Koyama, T. (1971). A calculation method for matching trawl gear to towing power of trawlers. In: H. Kristjonsson (editor), Modern fishing gear of the world. Fishing News Books. (Part 3).

Martinez, S. (1978). Analisis del desarrollo pesquero en la costa norte de Colombia. Memorias III Seminario Nacional de Ciencias del Mar. COLCIENCIAS.

Mora, J. (1988). Analisis de la pesca de camaron de aguas someras (Penaeus F. notialis y Penaeus brasiliensis) efectuada por la flota camaronera del Caribe Colombiano. Informe tecnico INDERENA CIP, Bogota, Colombia.

Parente, J., Fonseca, P., Henriques, V., & Campos, A. (2008). Strategies for improving fuel efficiency in the Portuguese trawl fishery. Fisheries Research 93, 117-124.

Pineros, V., & Sieguert, P. (1981). La pesqueria de camaron en el Caribe colombiano. Tesis pregrado, Facultad Ciencias del Mar. Universidad Jorge Tadeo Lozano, Cartagena, Colombia.

Shawyer, M. (1997). Conversion de barcos camaroneros. Analisis de componentes estrategicos del sector pesquero colombiano. Formulacion de politicas. Programa Cooperacion Tecnica FAO. Bogota, Colombia.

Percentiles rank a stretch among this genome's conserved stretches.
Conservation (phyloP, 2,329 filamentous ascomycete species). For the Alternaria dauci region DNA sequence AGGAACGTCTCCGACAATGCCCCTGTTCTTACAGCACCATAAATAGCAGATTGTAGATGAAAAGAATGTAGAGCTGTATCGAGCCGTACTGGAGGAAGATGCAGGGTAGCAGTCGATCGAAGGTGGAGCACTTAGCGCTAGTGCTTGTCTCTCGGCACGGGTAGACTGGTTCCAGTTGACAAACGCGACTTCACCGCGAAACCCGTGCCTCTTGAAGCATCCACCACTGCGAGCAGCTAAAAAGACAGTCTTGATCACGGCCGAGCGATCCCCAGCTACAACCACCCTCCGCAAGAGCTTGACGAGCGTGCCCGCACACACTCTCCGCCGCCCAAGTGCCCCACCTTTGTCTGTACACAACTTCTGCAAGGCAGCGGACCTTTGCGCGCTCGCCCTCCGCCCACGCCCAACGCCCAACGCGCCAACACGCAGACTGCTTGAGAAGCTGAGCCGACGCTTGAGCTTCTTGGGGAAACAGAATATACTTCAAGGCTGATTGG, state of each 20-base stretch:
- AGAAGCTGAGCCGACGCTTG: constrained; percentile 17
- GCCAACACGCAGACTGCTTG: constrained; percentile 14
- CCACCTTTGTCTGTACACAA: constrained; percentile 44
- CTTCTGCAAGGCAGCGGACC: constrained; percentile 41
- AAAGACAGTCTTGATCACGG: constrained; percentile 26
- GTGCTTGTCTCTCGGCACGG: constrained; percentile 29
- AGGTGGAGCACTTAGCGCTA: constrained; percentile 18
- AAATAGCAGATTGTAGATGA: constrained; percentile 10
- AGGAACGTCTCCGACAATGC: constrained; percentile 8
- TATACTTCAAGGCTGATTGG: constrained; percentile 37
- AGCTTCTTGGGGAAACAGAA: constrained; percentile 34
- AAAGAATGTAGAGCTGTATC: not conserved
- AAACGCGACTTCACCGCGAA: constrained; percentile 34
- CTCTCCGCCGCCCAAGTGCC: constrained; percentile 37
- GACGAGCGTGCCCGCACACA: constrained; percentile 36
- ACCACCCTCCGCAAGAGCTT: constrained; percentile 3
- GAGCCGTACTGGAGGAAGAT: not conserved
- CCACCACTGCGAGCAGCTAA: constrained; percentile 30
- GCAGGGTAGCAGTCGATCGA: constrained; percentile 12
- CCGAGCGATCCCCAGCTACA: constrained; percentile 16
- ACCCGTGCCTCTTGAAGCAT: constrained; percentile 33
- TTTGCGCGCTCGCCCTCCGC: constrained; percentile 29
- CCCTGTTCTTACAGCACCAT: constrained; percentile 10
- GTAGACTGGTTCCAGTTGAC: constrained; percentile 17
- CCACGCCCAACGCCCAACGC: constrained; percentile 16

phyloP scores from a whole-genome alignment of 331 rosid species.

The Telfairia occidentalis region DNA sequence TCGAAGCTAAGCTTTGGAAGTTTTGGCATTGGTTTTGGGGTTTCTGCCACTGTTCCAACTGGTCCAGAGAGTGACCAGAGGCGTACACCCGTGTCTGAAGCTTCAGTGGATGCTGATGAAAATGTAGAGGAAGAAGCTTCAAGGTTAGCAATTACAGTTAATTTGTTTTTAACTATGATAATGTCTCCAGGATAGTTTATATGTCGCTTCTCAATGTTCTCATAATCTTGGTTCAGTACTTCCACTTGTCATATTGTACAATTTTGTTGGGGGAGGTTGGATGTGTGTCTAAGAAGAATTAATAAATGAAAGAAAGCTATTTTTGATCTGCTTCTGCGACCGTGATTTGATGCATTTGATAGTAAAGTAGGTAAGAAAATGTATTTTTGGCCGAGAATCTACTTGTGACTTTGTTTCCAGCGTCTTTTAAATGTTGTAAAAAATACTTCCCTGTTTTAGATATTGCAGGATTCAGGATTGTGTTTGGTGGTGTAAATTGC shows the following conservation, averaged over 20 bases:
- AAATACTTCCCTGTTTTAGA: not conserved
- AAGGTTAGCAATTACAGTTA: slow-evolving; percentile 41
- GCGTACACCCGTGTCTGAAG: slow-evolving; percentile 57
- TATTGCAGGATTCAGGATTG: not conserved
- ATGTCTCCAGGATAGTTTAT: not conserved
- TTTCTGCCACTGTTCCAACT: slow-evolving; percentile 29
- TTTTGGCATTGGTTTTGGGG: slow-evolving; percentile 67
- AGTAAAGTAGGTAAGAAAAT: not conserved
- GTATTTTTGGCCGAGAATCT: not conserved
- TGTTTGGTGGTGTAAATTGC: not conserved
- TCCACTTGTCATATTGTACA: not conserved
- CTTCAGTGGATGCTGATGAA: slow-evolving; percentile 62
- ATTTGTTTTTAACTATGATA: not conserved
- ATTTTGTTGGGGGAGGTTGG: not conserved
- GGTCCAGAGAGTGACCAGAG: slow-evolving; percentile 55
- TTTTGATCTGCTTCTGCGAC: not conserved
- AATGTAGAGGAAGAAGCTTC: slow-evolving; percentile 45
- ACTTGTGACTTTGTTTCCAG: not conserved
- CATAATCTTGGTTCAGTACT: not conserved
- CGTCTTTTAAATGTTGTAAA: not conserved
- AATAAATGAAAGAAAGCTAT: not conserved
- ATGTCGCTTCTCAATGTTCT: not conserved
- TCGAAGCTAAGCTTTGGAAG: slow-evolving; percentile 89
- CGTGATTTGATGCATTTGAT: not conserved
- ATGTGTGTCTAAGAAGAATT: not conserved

Suuronen, P., Chopin, F., Glass, C., L0kkeborg, S., Matsushita, Y., Queirolo, D., & Rihan, D. (2012). Low impact and fuel efficient fishing. Looking beyond the horizon. Fisheries Research 120,135-146.

van Marlen, B. (2003). Improving the selectivity of beam trawls in The Netherlands: The effect of large mesh top panels on the catch rates of sole, plaice, cod and whiting. Fisheries Research 63, 155-168.

van Marlen, B. (2008). Energy Saving in Fisheries (ESIF) FISH/2006/17 LOT3. Final Report. IMARES Report number C002/08.

Wileman, D. (1984). Project "Oilfish". Investigation of the Resistance of Trawl Gear. The Danish Institute of Fisheries Technology.